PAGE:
The company formerly known as Pixazza has rebranded itself as Luminate and launched a new platform to help turn all the Web's images into mini-apps. It's cool technology with plenty of potential, but it seems destined to become the next thing to spam up the Web even more.
The concept is fairly simple. Publishers sign up with Luminate to make their images interactive. Through a combination of algorithms and some actual humans tagging up pictures, information is added to images. When a reader rolls over the image more information is revealed about that part of the picture, including links to further information or products for purchase. There's also a menu in the corner of the image with more in-image apps, although for now they're mostly sharing features that link to Facebook, Twitter or e-mail, but the company says more apps are coming.
As Pixazza, the company worked with entertainment and gossip sites for a while, building up a roster of 4,000 publishers using the technology, mostly to provide in-image shopping links for whatever a certain celebrity might be wearing in a picture.
"Image apps transform images from static pixels into interactive experiences," says Bob Lisbonne, the company's chief executive. "Just as phones evolved from merely voice calls to smartphones with apps, now consumers can enjoy relevant apps inside every online image. The explosive use of images fueled by mobile, social, and cloud computing trends sets the stage for Luminate's pioneering new image apps platform."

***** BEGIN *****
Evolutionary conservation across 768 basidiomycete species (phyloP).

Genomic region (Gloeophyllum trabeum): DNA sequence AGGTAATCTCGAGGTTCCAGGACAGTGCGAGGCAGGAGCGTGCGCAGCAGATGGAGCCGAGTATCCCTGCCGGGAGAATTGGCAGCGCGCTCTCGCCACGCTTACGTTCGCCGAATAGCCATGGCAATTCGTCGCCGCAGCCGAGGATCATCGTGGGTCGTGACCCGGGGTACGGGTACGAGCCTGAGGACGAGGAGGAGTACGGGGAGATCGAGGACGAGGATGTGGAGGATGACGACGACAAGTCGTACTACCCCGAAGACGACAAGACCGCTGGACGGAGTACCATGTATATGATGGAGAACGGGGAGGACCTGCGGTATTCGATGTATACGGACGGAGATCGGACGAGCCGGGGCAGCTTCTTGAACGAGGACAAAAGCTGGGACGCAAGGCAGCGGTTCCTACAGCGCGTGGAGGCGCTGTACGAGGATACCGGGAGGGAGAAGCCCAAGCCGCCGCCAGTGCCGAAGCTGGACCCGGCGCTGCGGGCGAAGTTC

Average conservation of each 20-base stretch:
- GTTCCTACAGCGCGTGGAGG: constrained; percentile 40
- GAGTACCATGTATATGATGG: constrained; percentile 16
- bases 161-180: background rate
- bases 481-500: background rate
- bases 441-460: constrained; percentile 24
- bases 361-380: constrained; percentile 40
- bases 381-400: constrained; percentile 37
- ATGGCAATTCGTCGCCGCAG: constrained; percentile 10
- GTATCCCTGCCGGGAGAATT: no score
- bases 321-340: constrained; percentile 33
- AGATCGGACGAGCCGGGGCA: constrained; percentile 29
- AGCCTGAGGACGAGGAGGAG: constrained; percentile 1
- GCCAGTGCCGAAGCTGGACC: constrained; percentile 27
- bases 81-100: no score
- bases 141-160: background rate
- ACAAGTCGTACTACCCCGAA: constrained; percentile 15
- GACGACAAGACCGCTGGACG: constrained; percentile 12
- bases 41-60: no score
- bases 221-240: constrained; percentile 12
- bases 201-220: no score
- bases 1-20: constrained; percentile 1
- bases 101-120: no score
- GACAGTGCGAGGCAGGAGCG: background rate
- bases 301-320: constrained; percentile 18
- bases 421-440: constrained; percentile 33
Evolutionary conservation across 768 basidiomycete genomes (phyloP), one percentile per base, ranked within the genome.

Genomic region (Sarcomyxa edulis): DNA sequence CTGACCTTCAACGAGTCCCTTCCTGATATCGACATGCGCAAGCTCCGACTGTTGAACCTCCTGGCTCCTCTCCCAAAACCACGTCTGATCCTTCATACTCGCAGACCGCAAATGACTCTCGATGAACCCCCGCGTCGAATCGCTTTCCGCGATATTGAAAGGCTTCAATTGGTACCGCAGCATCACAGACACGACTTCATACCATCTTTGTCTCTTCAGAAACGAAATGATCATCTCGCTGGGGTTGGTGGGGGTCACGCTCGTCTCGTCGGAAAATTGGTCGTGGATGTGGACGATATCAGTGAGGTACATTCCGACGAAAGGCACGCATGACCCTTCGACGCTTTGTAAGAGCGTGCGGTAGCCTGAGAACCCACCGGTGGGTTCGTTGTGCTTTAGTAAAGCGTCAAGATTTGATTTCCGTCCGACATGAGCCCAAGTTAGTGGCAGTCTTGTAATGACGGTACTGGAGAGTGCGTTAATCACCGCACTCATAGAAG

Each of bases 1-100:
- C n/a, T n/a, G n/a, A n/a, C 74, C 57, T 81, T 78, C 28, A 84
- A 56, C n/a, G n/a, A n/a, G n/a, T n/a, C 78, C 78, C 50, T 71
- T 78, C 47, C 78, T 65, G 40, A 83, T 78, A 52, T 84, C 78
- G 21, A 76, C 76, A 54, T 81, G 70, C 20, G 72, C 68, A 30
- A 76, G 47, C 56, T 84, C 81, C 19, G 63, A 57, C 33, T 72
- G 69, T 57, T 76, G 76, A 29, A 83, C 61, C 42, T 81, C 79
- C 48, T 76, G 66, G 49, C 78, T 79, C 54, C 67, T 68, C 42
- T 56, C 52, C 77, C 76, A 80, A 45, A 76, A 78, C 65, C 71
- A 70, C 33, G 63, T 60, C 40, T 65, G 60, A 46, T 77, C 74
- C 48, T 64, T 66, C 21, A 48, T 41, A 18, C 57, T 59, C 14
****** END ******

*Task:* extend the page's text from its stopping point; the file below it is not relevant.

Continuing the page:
In other words, Lisbonne is tired of simply selling handbags to the celeb-obsessed. He wants all the Web's images to be more "illuminating," hence the rebranding. The problem is, the altruistic notion of turning every image on the Web into an app without selling them a handbag each time dilutes the potential revenue the company could make. It's as though a car company announced it was rebranding itself with the new goal of providing everyone in the world with a vehicle -- some of the cars will be free and some won't, just so long as everyone gets a car.
Of course, it's much easier and cheaper to stick some code on an image than it is to build a car, so surely Luminate can spare some time and change to app-up some images around the Web pro bono. But in the end, it's all about click-throughs to places that want to sell us stuff.